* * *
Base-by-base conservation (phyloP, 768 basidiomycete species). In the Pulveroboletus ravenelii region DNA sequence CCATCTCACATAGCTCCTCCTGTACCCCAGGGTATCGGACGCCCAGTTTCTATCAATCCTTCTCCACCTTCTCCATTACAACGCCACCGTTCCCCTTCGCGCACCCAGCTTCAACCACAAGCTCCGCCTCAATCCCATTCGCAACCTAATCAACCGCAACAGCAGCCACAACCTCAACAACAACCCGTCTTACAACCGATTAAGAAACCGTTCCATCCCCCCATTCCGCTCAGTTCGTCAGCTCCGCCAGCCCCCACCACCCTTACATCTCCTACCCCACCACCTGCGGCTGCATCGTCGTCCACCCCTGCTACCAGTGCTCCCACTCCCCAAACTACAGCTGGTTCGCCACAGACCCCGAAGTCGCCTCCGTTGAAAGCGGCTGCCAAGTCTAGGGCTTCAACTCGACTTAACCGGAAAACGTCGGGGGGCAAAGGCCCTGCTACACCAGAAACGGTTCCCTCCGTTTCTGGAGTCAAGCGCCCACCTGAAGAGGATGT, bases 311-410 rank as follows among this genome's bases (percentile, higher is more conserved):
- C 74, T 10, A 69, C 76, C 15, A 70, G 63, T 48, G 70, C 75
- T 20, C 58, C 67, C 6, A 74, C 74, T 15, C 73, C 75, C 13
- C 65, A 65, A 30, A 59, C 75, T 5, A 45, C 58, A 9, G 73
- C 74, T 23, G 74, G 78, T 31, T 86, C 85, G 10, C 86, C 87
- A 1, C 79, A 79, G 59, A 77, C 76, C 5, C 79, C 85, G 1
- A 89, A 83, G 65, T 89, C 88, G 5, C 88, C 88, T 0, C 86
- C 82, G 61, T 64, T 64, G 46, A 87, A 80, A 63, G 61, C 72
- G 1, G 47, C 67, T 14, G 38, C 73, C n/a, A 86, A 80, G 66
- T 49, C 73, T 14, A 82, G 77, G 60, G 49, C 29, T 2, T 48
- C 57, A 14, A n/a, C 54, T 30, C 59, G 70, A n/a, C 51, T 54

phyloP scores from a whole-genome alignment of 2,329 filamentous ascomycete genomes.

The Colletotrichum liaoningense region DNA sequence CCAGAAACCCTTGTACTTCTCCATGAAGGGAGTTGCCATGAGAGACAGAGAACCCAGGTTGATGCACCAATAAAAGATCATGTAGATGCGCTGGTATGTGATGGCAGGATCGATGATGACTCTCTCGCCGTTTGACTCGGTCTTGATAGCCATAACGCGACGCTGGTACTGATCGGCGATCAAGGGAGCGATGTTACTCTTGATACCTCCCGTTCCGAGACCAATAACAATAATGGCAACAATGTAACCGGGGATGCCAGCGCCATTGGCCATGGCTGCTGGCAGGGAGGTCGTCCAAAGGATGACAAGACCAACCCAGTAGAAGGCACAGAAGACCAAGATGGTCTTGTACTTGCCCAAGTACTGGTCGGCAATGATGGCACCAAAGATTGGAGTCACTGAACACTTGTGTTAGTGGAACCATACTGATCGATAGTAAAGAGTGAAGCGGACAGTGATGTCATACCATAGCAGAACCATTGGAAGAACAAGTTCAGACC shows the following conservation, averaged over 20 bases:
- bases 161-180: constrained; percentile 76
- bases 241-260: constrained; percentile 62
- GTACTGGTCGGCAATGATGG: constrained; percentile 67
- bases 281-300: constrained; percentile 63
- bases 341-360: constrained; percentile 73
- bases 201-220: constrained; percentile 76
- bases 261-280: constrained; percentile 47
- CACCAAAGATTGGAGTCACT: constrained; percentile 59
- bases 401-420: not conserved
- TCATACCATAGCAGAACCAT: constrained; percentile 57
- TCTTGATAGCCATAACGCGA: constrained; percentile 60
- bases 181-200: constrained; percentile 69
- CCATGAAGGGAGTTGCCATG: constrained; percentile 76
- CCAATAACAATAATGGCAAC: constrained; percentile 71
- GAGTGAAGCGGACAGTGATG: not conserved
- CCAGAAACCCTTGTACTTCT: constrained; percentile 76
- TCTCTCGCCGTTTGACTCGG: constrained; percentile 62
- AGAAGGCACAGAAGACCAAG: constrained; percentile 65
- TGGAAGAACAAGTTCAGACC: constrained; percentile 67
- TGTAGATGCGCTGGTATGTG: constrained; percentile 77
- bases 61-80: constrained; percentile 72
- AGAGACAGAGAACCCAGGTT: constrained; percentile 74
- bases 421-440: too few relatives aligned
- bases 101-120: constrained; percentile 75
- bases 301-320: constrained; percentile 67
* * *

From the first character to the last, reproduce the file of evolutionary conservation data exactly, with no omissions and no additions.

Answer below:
Base-by-base conservation (phyloP, 768 basidiomycete species). In the Pulveroboletus ravenelii region DNA sequence CCATCTCACATAGCTCCTCCTGTACCCCAGGGTATCGGACGCCCAGTTTCTATCAATCCTTCTCCACCTTCTCCATTACAACGCCACCGTTCCCCTTCGCGCACCCAGCTTCAACCACAAGCTCCGCCTCAATCCCATTCGCAACCTAATCAACCGCAACAGCAGCCACAACCTCAACAACAACCCGTCTTACAACCGATTAAGAAACCGTTCCATCCCCCCATTCCGCTCAGTTCGTCAGCTCCGCCAGCCCCCACCACCCTTACATCTCCTACCCCACCACCTGCGGCTGCATCGTCGTCCACCCCTGCTACCAGTGCTCCCACTCCCCAAACTACAGCTGGTTCGCCACAGACCCCGAAGTCGCCTCCGTTGAAAGCGGCTGCCAAGTCTAGGGCTTCAACTCGACTTAACCGGAAAACGTCGGGGGGCAAAGGCCCTGCTACACCAGAAACGGTTCCCTCCGTTTCTGGAGTCAAGCGCCCACCTGAAGAGGATGT, bases 311-410 rank as follows among this genome's bases (percentile, higher is more conserved):
- C 74, T 10, A 69, C 76, C 15, A 70, G 63, T 48, G 70, C 75
- T 20, C 58, C 67, C 6, A 74, C 74, T 15, C 73, C 75, C 13
- C 65, A 65, A 30, A 59, C 75, T 5, A 45, C 58, A 9, G 73
- C 74, T 23, G 74, G 78, T 31, T 86, C 85, G 10, C 86, C 87
- A 1, C 79, A 79, G 59, A 77, C 76, C 5, C 79, C 85, G 1
- A 89, A 83, G 65, T 89, C 88, G 5, C 88, C 88, T 0, C 86
- C 82, G 61, T 64, T 64, G 46, A 87, A 80, A 63, G 61, C 72
- G 1, G 47, C 67, T 14, G 38, C 73, C n/a, A 86, A 80, G 66
- T 49, C 73, T 14, A 82, G 77, G 60, G 49, C 29, T 2, T 48
- C 57, A 14, A n/a, C 54, T 30, C 59, G 70, A n/a, C 51, T 54

phyloP scores from a whole-genome alignment of 2,329 filamentous ascomycete genomes.

The Colletotrichum liaoningense region DNA sequence CCAGAAACCCTTGTACTTCTCCATGAAGGGAGTTGCCATGAGAGACAGAGAACCCAGGTTGATGCACCAATAAAAGATCATGTAGATGCGCTGGTATGTGATGGCAGGATCGATGATGACTCTCTCGCCGTTTGACTCGGTCTTGATAGCCATAACGCGACGCTGGTACTGATCGGCGATCAAGGGAGCGATGTTACTCTTGATACCTCCCGTTCCGAGACCAATAACAATAATGGCAACAATGTAACCGGGGATGCCAGCGCCATTGGCCATGGCTGCTGGCAGGGAGGTCGTCCAAAGGATGACAAGACCAACCCAGTAGAAGGCACAGAAGACCAAGATGGTCTTGTACTTGCCCAAGTACTGGTCGGCAATGATGGCACCAAAGATTGGAGTCACTGAACACTTGTGTTAGTGGAACCATACTGATCGATAGTAAAGAGTGAAGCGGACAGTGATGTCATACCATAGCAGAACCATTGGAAGAACAAGTTCAGACC shows the following conservation, averaged over 20 bases:
- bases 161-180: constrained; percentile 76
- bases 241-260: constrained; percentile 62
- GTACTGGTCGGCAATGATGG: constrained; percentile 67
- bases 281-300: constrained; percentile 63
- bases 341-360: constrained; percentile 73
- bases 201-220: constrained; percentile 76
- bases 261-280: constrained; percentile 47
- CACCAAAGATTGGAGTCACT: constrained; percentile 59
- bases 401-420: not conserved
- TCATACCATAGCAGAACCAT: constrained; percentile 57
- TCTTGATAGCCATAACGCGA: constrained; percentile 60
- bases 181-200: constrained; percentile 69
- CCATGAAGGGAGTTGCCATG: constrained; percentile 76
- CCAATAACAATAATGGCAAC: constrained; percentile 71
- GAGTGAAGCGGACAGTGATG: not conserved
- CCAGAAACCCTTGTACTTCT: constrained; percentile 76
- TCTCTCGCCGTTTGACTCGG: constrained; percentile 62
- AGAAGGCACAGAAGACCAAG: constrained; percentile 65
- TGGAAGAACAAGTTCAGACC: constrained; percentile 67
- TGTAGATGCGCTGGTATGTG: constrained; percentile 77
- bases 61-80: constrained; percentile 72
- AGAGACAGAGAACCCAGGTT: constrained; percentile 74
- bases 421-440: too few relatives aligned
- bases 101-120: constrained; percentile 75
- bases 301-320: constrained; percentile 67